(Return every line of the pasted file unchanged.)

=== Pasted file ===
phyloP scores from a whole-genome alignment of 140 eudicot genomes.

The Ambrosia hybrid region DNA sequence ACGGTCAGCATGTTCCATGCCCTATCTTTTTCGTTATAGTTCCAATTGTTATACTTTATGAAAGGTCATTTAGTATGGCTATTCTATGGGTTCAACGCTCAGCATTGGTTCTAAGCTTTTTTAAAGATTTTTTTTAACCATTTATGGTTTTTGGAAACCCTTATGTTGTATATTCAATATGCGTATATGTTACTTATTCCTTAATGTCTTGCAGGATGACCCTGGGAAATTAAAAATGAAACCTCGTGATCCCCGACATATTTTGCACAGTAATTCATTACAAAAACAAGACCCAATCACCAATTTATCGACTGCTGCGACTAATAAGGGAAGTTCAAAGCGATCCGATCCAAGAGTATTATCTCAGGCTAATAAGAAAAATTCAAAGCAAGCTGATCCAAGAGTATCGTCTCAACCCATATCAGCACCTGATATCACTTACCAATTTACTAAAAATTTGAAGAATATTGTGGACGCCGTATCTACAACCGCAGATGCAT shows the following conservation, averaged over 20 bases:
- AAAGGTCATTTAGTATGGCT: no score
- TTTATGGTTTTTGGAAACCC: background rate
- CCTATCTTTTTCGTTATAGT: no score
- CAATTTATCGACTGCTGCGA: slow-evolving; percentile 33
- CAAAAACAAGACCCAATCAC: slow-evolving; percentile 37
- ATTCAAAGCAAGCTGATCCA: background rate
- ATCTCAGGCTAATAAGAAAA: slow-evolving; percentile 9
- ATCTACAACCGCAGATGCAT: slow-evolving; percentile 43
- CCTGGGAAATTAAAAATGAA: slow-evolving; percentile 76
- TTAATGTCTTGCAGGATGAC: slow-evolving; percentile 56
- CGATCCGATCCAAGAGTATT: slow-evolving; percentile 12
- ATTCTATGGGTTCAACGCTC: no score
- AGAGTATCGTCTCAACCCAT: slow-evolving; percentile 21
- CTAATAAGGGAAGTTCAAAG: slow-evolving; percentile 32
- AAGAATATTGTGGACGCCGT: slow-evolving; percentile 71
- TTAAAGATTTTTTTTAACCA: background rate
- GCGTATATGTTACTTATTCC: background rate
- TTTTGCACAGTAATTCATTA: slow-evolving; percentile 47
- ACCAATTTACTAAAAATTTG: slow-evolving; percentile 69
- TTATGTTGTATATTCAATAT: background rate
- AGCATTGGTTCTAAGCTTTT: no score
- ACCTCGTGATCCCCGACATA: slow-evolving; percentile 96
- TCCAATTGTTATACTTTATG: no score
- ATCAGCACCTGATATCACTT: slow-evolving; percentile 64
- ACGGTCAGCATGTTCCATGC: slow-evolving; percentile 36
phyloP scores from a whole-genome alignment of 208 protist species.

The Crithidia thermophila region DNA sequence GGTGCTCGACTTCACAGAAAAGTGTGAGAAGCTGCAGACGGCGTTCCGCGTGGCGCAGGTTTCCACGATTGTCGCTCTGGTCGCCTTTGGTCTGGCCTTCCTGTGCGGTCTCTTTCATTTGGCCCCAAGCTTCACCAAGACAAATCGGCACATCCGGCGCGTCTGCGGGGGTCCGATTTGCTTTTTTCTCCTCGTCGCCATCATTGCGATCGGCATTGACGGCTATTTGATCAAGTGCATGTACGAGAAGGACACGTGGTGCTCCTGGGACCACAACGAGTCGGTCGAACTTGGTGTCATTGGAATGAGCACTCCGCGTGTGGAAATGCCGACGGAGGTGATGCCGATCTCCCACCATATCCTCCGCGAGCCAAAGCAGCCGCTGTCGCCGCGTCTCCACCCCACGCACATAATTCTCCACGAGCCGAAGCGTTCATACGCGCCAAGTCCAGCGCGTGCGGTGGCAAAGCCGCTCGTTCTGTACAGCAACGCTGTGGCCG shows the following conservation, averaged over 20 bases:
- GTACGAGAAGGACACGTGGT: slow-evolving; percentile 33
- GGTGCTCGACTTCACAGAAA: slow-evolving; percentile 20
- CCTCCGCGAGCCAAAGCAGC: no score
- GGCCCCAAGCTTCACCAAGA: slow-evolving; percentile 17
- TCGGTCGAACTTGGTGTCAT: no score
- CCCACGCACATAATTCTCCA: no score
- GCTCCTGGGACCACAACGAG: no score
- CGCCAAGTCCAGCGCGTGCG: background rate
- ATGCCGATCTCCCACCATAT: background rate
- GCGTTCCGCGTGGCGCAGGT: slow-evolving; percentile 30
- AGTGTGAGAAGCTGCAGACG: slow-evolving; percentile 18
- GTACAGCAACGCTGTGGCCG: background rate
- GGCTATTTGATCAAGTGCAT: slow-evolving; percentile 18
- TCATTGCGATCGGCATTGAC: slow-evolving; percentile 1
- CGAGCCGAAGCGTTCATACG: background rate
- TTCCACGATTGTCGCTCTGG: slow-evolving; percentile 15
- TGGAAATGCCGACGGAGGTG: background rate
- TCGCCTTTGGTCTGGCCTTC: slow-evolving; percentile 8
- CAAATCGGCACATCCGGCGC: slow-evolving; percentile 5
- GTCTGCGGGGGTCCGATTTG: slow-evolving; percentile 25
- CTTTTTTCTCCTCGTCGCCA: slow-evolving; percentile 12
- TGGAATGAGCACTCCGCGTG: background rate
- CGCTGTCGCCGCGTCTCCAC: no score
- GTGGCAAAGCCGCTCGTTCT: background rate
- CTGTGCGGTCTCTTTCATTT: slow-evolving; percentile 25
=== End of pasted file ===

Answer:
phyloP scores from a whole-genome alignment of 140 eudicot genomes.

The Ambrosia hybrid region DNA sequence ACGGTCAGCATGTTCCATGCCCTATCTTTTTCGTTATAGTTCCAATTGTTATACTTTATGAAAGGTCATTTAGTATGGCTATTCTATGGGTTCAACGCTCAGCATTGGTTCTAAGCTTTTTTAAAGATTTTTTTTAACCATTTATGGTTTTTGGAAACCCTTATGTTGTATATTCAATATGCGTATATGTTACTTATTCCTTAATGTCTTGCAGGATGACCCTGGGAAATTAAAAATGAAACCTCGTGATCCCCGACATATTTTGCACAGTAATTCATTACAAAAACAAGACCCAATCACCAATTTATCGACTGCTGCGACTAATAAGGGAAGTTCAAAGCGATCCGATCCAAGAGTATTATCTCAGGCTAATAAGAAAAATTCAAAGCAAGCTGATCCAAGAGTATCGTCTCAACCCATATCAGCACCTGATATCACTTACCAATTTACTAAAAATTTGAAGAATATTGTGGACGCCGTATCTACAACCGCAGATGCAT shows the following conservation, averaged over 20 bases:
- AAAGGTCATTTAGTATGGCT: no score
- TTTATGGTTTTTGGAAACCC: background rate
- CCTATCTTTTTCGTTATAGT: no score
- CAATTTATCGACTGCTGCGA: slow-evolving; percentile 33
- CAAAAACAAGACCCAATCAC: slow-evolving; percentile 37
- ATTCAAAGCAAGCTGATCCA: background rate
- ATCTCAGGCTAATAAGAAAA: slow-evolving; percentile 9
- ATCTACAACCGCAGATGCAT: slow-evolving; percentile 43
- CCTGGGAAATTAAAAATGAA: slow-evolving; percentile 76
- TTAATGTCTTGCAGGATGAC: slow-evolving; percentile 56
- CGATCCGATCCAAGAGTATT: slow-evolving; percentile 12
- ATTCTATGGGTTCAACGCTC: no score
- AGAGTATCGTCTCAACCCAT: slow-evolving; percentile 21
- CTAATAAGGGAAGTTCAAAG: slow-evolving; percentile 32
- AAGAATATTGTGGACGCCGT: slow-evolving; percentile 71
- TTAAAGATTTTTTTTAACCA: background rate
- GCGTATATGTTACTTATTCC: background rate
- TTTTGCACAGTAATTCATTA: slow-evolving; percentile 47
- ACCAATTTACTAAAAATTTG: slow-evolving; percentile 69
- TTATGTTGTATATTCAATAT: background rate
- AGCATTGGTTCTAAGCTTTT: no score
- ACCTCGTGATCCCCGACATA: slow-evolving; percentile 96
- TCCAATTGTTATACTTTATG: no score
- ATCAGCACCTGATATCACTT: slow-evolving; percentile 64
- ACGGTCAGCATGTTCCATGC: slow-evolving; percentile 36
phyloP scores from a whole-genome alignment of 208 protist species.

The Crithidia thermophila region DNA sequence GGTGCTCGACTTCACAGAAAAGTGTGAGAAGCTGCAGACGGCGTTCCGCGTGGCGCAGGTTTCCACGATTGTCGCTCTGGTCGCCTTTGGTCTGGCCTTCCTGTGCGGTCTCTTTCATTTGGCCCCAAGCTTCACCAAGACAAATCGGCACATCCGGCGCGTCTGCGGGGGTCCGATTTGCTTTTTTCTCCTCGTCGCCATCATTGCGATCGGCATTGACGGCTATTTGATCAAGTGCATGTACGAGAAGGACACGTGGTGCTCCTGGGACCACAACGAGTCGGTCGAACTTGGTGTCATTGGAATGAGCACTCCGCGTGTGGAAATGCCGACGGAGGTGATGCCGATCTCCCACCATATCCTCCGCGAGCCAAAGCAGCCGCTGTCGCCGCGTCTCCACCCCACGCACATAATTCTCCACGAGCCGAAGCGTTCATACGCGCCAAGTCCAGCGCGTGCGGTGGCAAAGCCGCTCGTTCTGTACAGCAACGCTGTGGCCG shows the following conservation, averaged over 20 bases:
- GTACGAGAAGGACACGTGGT: slow-evolving; percentile 33
- GGTGCTCGACTTCACAGAAA: slow-evolving; percentile 20
- CCTCCGCGAGCCAAAGCAGC: no score
- GGCCCCAAGCTTCACCAAGA: slow-evolving; percentile 17
- TCGGTCGAACTTGGTGTCAT: no score
- CCCACGCACATAATTCTCCA: no score
- GCTCCTGGGACCACAACGAG: no score
- CGCCAAGTCCAGCGCGTGCG: background rate
- ATGCCGATCTCCCACCATAT: background rate
- GCGTTCCGCGTGGCGCAGGT: slow-evolving; percentile 30
- AGTGTGAGAAGCTGCAGACG: slow-evolving; percentile 18
- GTACAGCAACGCTGTGGCCG: background rate
- GGCTATTTGATCAAGTGCAT: slow-evolving; percentile 18
- TCATTGCGATCGGCATTGAC: slow-evolving; percentile 1
- CGAGCCGAAGCGTTCATACG: background rate
- TTCCACGATTGTCGCTCTGG: slow-evolving; percentile 15
- TGGAAATGCCGACGGAGGTG: background rate
- TCGCCTTTGGTCTGGCCTTC: slow-evolving; percentile 8
- CAAATCGGCACATCCGGCGC: slow-evolving; percentile 5
- GTCTGCGGGGGTCCGATTTG: slow-evolving; percentile 25
- CTTTTTTCTCCTCGTCGCCA: slow-evolving; percentile 12
- TGGAATGAGCACTCCGCGTG: background rate
- CGCTGTCGCCGCGTCTCCAC: no score
- GTGGCAAAGCCGCTCGTTCT: background rate
- CTGTGCGGTCTCTTTCATTT: slow-evolving; percentile 25